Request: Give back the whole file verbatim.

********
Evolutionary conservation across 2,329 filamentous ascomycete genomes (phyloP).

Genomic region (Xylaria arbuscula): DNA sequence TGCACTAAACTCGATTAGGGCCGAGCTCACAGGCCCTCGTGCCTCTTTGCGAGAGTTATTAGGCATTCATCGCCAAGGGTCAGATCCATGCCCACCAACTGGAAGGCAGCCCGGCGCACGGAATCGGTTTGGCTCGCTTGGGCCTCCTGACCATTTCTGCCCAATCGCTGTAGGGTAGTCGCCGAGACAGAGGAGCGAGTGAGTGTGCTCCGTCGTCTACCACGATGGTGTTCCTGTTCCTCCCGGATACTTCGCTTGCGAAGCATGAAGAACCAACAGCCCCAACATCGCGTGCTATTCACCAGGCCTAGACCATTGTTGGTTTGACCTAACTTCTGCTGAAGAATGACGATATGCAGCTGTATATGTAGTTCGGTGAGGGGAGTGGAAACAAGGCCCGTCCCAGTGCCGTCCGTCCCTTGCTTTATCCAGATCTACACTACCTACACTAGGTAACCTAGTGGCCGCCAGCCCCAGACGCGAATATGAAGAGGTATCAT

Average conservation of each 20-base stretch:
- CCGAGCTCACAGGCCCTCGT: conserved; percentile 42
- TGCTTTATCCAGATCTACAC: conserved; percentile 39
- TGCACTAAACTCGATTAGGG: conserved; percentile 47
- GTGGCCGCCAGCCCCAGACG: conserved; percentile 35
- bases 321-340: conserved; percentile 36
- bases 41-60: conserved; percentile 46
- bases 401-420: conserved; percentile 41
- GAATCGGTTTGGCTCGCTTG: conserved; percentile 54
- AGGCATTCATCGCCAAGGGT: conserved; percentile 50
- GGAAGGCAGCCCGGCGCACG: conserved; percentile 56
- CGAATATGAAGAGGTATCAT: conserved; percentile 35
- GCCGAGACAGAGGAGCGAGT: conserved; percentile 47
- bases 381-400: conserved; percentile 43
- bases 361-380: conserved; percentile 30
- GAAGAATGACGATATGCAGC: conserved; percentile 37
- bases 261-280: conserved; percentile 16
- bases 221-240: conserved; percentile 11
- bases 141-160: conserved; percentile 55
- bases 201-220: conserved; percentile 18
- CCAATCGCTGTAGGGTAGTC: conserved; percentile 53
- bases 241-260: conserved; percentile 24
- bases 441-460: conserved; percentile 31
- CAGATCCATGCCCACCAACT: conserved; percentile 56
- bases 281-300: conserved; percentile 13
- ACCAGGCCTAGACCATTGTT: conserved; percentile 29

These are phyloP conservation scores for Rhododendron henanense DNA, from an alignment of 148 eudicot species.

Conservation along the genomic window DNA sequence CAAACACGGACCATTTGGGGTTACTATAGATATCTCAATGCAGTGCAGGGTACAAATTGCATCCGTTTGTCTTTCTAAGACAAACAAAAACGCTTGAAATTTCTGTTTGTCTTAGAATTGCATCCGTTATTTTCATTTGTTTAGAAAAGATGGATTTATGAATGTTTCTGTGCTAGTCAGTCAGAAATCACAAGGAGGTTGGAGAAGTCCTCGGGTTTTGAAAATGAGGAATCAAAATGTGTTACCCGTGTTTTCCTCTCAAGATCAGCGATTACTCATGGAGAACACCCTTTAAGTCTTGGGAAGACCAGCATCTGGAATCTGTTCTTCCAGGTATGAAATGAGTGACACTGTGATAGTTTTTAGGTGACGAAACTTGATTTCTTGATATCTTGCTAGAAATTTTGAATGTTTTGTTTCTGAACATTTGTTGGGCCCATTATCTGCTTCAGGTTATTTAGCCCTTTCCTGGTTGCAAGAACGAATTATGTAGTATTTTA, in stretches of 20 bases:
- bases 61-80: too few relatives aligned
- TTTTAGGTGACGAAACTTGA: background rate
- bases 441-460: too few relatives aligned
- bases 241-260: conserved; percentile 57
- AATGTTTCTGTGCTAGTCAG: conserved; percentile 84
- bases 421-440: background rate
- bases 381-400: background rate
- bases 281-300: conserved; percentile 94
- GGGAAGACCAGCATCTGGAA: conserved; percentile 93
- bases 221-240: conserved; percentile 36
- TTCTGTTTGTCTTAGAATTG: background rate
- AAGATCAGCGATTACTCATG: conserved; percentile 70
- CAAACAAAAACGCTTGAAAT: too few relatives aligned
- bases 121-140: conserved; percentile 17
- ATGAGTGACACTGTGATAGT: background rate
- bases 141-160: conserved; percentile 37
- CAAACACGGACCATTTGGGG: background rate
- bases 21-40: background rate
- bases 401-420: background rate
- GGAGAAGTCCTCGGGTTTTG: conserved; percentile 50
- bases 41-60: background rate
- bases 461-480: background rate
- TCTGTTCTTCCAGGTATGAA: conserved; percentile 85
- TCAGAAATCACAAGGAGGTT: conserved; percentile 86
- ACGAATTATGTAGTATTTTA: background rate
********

Evolutionary conservation across 2,329 filamentous ascomycete genomes (phyloP).

Genomic region (Xylaria arbuscula): DNA sequence TGCACTAAACTCGATTAGGGCCGAGCTCACAGGCCCTCGTGCCTCTTTGCGAGAGTTATTAGGCATTCATCGCCAAGGGTCAGATCCATGCCCACCAACTGGAAGGCAGCCCGGCGCACGGAATCGGTTTGGCTCGCTTGGGCCTCCTGACCATTTCTGCCCAATCGCTGTAGGGTAGTCGCCGAGACAGAGGAGCGAGTGAGTGTGCTCCGTCGTCTACCACGATGGTGTTCCTGTTCCTCCCGGATACTTCGCTTGCGAAGCATGAAGAACCAACAGCCCCAACATCGCGTGCTATTCACCAGGCCTAGACCATTGTTGGTTTGACCTAACTTCTGCTGAAGAATGACGATATGCAGCTGTATATGTAGTTCGGTGAGGGGAGTGGAAACAAGGCCCGTCCCAGTGCCGTCCGTCCCTTGCTTTATCCAGATCTACACTACCTACACTAGGTAACCTAGTGGCCGCCAGCCCCAGACGCGAATATGAAGAGGTATCAT

Average conservation of each 20-base stretch:
- CCGAGCTCACAGGCCCTCGT: conserved; percentile 42
- TGCTTTATCCAGATCTACAC: conserved; percentile 39
- TGCACTAAACTCGATTAGGG: conserved; percentile 47
- GTGGCCGCCAGCCCCAGACG: conserved; percentile 35
- bases 321-340: conserved; percentile 36
- bases 41-60: conserved; percentile 46
- bases 401-420: conserved; percentile 41
- GAATCGGTTTGGCTCGCTTG: conserved; percentile 54
- AGGCATTCATCGCCAAGGGT: conserved; percentile 50
- GGAAGGCAGCCCGGCGCACG: conserved; percentile 56
- CGAATATGAAGAGGTATCAT: conserved; percentile 35
- GCCGAGACAGAGGAGCGAGT: conserved; percentile 47
- bases 381-400: conserved; percentile 43
- bases 361-380: conserved; percentile 30
- GAAGAATGACGATATGCAGC: conserved; percentile 37
- bases 261-280: conserved; percentile 16
- bases 221-240: conserved; percentile 11
- bases 141-160: conserved; percentile 55
- bases 201-220: conserved; percentile 18
- CCAATCGCTGTAGGGTAGTC: conserved; percentile 53
- bases 241-260: conserved; percentile 24
- bases 441-460: conserved; percentile 31
- CAGATCCATGCCCACCAACT: conserved; percentile 56
- bases 281-300: conserved; percentile 13
- ACCAGGCCTAGACCATTGTT: conserved; percentile 29

These are phyloP conservation scores for Rhododendron henanense DNA, from an alignment of 148 eudicot species.

Conservation along the genomic window DNA sequence CAAACACGGACCATTTGGGGTTACTATAGATATCTCAATGCAGTGCAGGGTACAAATTGCATCCGTTTGTCTTTCTAAGACAAACAAAAACGCTTGAAATTTCTGTTTGTCTTAGAATTGCATCCGTTATTTTCATTTGTTTAGAAAAGATGGATTTATGAATGTTTCTGTGCTAGTCAGTCAGAAATCACAAGGAGGTTGGAGAAGTCCTCGGGTTTTGAAAATGAGGAATCAAAATGTGTTACCCGTGTTTTCCTCTCAAGATCAGCGATTACTCATGGAGAACACCCTTTAAGTCTTGGGAAGACCAGCATCTGGAATCTGTTCTTCCAGGTATGAAATGAGTGACACTGTGATAGTTTTTAGGTGACGAAACTTGATTTCTTGATATCTTGCTAGAAATTTTGAATGTTTTGTTTCTGAACATTTGTTGGGCCCATTATCTGCTTCAGGTTATTTAGCCCTTTCCTGGTTGCAAGAACGAATTATGTAGTATTTTA, in stretches of 20 bases:
- bases 61-80: too few relatives aligned
- TTTTAGGTGACGAAACTTGA: background rate
- bases 441-460: too few relatives aligned
- bases 241-260: conserved; percentile 57
- AATGTTTCTGTGCTAGTCAG: conserved; percentile 84
- bases 421-440: background rate
- bases 381-400: background rate
- bases 281-300: conserved; percentile 94
- GGGAAGACCAGCATCTGGAA: conserved; percentile 93
- bases 221-240: conserved; percentile 36
- TTCTGTTTGTCTTAGAATTG: background rate
- AAGATCAGCGATTACTCATG: conserved; percentile 70
- CAAACAAAAACGCTTGAAAT: too few relatives aligned
- bases 121-140: conserved; percentile 17
- ATGAGTGACACTGTGATAGT: background rate
- bases 141-160: conserved; percentile 37
- CAAACACGGACCATTTGGGG: background rate
- bases 21-40: background rate
- bases 401-420: background rate
- GGAGAAGTCCTCGGGTTTTG: conserved; percentile 50
- bases 41-60: background rate
- bases 461-480: background rate
- TCTGTTCTTCCAGGTATGAA: conserved; percentile 85
- TCAGAAATCACAAGGAGGTT: conserved; percentile 86
- ACGAATTATGTAGTATTTTA: background rate